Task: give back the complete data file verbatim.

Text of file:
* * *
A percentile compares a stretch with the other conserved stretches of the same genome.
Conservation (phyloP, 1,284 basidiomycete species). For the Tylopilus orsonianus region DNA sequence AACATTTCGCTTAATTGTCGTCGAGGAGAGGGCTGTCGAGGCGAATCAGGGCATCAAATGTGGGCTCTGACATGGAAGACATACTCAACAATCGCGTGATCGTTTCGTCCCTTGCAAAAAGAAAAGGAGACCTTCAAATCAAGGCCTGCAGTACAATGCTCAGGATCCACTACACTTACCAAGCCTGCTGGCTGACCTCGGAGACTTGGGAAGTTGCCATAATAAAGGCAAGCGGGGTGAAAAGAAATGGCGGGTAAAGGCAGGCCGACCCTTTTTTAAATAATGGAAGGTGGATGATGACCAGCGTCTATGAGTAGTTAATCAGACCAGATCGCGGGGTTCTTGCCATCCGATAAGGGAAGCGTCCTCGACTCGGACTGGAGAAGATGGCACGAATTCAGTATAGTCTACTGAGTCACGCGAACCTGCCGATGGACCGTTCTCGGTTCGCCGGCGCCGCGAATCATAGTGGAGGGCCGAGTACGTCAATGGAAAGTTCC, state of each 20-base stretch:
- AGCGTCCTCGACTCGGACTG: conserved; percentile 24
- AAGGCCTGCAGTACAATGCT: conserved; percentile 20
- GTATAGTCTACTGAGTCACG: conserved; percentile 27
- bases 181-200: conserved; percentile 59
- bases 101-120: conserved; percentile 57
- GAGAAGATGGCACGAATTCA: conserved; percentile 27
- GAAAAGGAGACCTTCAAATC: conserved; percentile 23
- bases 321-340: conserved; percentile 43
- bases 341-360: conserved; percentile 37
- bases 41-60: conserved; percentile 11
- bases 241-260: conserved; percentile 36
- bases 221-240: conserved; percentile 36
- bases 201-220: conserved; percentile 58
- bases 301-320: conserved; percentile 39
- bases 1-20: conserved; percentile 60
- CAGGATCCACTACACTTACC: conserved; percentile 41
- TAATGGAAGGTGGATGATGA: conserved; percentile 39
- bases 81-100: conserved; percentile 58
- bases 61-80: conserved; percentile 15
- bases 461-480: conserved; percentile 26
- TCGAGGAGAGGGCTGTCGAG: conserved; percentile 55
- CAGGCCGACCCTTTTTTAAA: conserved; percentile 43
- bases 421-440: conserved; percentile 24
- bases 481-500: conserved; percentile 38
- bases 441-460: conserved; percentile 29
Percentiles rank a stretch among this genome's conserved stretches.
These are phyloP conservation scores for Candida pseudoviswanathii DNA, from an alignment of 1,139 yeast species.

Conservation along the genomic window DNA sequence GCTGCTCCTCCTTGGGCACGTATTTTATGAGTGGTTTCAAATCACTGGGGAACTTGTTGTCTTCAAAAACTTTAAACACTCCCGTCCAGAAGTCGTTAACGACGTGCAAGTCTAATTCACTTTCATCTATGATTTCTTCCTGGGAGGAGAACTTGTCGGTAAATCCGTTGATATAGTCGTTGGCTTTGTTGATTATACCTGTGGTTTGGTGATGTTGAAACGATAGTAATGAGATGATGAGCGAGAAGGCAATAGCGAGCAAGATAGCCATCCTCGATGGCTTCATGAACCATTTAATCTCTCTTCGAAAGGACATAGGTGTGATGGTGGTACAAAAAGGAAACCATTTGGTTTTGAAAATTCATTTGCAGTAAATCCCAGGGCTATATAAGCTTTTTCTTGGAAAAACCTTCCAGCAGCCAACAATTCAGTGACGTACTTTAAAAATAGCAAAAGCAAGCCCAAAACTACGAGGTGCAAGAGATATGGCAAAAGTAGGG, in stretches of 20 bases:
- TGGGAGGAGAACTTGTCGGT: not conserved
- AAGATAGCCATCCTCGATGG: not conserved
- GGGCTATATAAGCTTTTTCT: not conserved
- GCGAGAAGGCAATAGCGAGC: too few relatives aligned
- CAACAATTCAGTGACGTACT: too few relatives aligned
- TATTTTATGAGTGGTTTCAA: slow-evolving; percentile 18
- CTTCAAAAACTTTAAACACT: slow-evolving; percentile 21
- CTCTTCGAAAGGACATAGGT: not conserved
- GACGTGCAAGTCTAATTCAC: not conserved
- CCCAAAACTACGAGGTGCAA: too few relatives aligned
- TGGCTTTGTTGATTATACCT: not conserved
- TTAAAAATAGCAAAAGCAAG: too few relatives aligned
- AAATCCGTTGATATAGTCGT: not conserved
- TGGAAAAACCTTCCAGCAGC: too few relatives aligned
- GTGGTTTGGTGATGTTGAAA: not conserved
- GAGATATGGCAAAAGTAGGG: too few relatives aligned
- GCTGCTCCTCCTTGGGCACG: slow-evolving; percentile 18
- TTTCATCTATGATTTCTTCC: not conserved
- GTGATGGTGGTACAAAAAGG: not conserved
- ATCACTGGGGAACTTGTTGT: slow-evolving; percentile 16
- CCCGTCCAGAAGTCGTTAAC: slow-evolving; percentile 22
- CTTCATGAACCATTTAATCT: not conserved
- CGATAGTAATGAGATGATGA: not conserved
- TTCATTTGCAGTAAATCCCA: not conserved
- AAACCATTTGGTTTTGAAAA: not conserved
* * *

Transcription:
A percentile compares a stretch with the other conserved stretches of the same genome.
Conservation (phyloP, 1,284 basidiomycete species). For the Tylopilus orsonianus region DNA sequence AACATTTCGCTTAATTGTCGTCGAGGAGAGGGCTGTCGAGGCGAATCAGGGCATCAAATGTGGGCTCTGACATGGAAGACATACTCAACAATCGCGTGATCGTTTCGTCCCTTGCAAAAAGAAAAGGAGACCTTCAAATCAAGGCCTGCAGTACAATGCTCAGGATCCACTACACTTACCAAGCCTGCTGGCTGACCTCGGAGACTTGGGAAGTTGCCATAATAAAGGCAAGCGGGGTGAAAAGAAATGGCGGGTAAAGGCAGGCCGACCCTTTTTTAAATAATGGAAGGTGGATGATGACCAGCGTCTATGAGTAGTTAATCAGACCAGATCGCGGGGTTCTTGCCATCCGATAAGGGAAGCGTCCTCGACTCGGACTGGAGAAGATGGCACGAATTCAGTATAGTCTACTGAGTCACGCGAACCTGCCGATGGACCGTTCTCGGTTCGCCGGCGCCGCGAATCATAGTGGAGGGCCGAGTACGTCAATGGAAAGTTCC, state of each 20-base stretch:
- AGCGTCCTCGACTCGGACTG: conserved; percentile 24
- AAGGCCTGCAGTACAATGCT: conserved; percentile 20
- GTATAGTCTACTGAGTCACG: conserved; percentile 27
- bases 181-200: conserved; percentile 59
- bases 101-120: conserved; percentile 57
- GAGAAGATGGCACGAATTCA: conserved; percentile 27
- GAAAAGGAGACCTTCAAATC: conserved; percentile 23
- bases 321-340: conserved; percentile 43
- bases 341-360: conserved; percentile 37
- bases 41-60: conserved; percentile 11
- bases 241-260: conserved; percentile 36
- bases 221-240: conserved; percentile 36
- bases 201-220: conserved; percentile 58
- bases 301-320: conserved; percentile 39
- bases 1-20: conserved; percentile 60
- CAGGATCCACTACACTTACC: conserved; percentile 41
- TAATGGAAGGTGGATGATGA: conserved; percentile 39
- bases 81-100: conserved; percentile 58
- bases 61-80: conserved; percentile 15
- bases 461-480: conserved; percentile 26
- TCGAGGAGAGGGCTGTCGAG: conserved; percentile 55
- CAGGCCGACCCTTTTTTAAA: conserved; percentile 43
- bases 421-440: conserved; percentile 24
- bases 481-500: conserved; percentile 38
- bases 441-460: conserved; percentile 29
Percentiles rank a stretch among this genome's conserved stretches.
These are phyloP conservation scores for Candida pseudoviswanathii DNA, from an alignment of 1,139 yeast species.

Conservation along the genomic window DNA sequence GCTGCTCCTCCTTGGGCACGTATTTTATGAGTGGTTTCAAATCACTGGGGAACTTGTTGTCTTCAAAAACTTTAAACACTCCCGTCCAGAAGTCGTTAACGACGTGCAAGTCTAATTCACTTTCATCTATGATTTCTTCCTGGGAGGAGAACTTGTCGGTAAATCCGTTGATATAGTCGTTGGCTTTGTTGATTATACCTGTGGTTTGGTGATGTTGAAACGATAGTAATGAGATGATGAGCGAGAAGGCAATAGCGAGCAAGATAGCCATCCTCGATGGCTTCATGAACCATTTAATCTCTCTTCGAAAGGACATAGGTGTGATGGTGGTACAAAAAGGAAACCATTTGGTTTTGAAAATTCATTTGCAGTAAATCCCAGGGCTATATAAGCTTTTTCTTGGAAAAACCTTCCAGCAGCCAACAATTCAGTGACGTACTTTAAAAATAGCAAAAGCAAGCCCAAAACTACGAGGTGCAAGAGATATGGCAAAAGTAGGG, in stretches of 20 bases:
- TGGGAGGAGAACTTGTCGGT: not conserved
- AAGATAGCCATCCTCGATGG: not conserved
- GGGCTATATAAGCTTTTTCT: not conserved
- GCGAGAAGGCAATAGCGAGC: too few relatives aligned
- CAACAATTCAGTGACGTACT: too few relatives aligned
- TATTTTATGAGTGGTTTCAA: slow-evolving; percentile 18
- CTTCAAAAACTTTAAACACT: slow-evolving; percentile 21
- CTCTTCGAAAGGACATAGGT: not conserved
- GACGTGCAAGTCTAATTCAC: not conserved
- CCCAAAACTACGAGGTGCAA: too few relatives aligned
- TGGCTTTGTTGATTATACCT: not conserved
- TTAAAAATAGCAAAAGCAAG: too few relatives aligned
- AAATCCGTTGATATAGTCGT: not conserved
- TGGAAAAACCTTCCAGCAGC: too few relatives aligned
- GTGGTTTGGTGATGTTGAAA: not conserved
- GAGATATGGCAAAAGTAGGG: too few relatives aligned
- GCTGCTCCTCCTTGGGCACG: slow-evolving; percentile 18
- TTTCATCTATGATTTCTTCC: not conserved
- GTGATGGTGGTACAAAAAGG: not conserved
- ATCACTGGGGAACTTGTTGT: slow-evolving; percentile 16
- CCCGTCCAGAAGTCGTTAAC: slow-evolving; percentile 22
- CTTCATGAACCATTTAATCT: not conserved
- CGATAGTAATGAGATGATGA: not conserved
- TTCATTTGCAGTAAATCCCA: not conserved
- AAACCATTTGGTTTTGAAAA: not conserved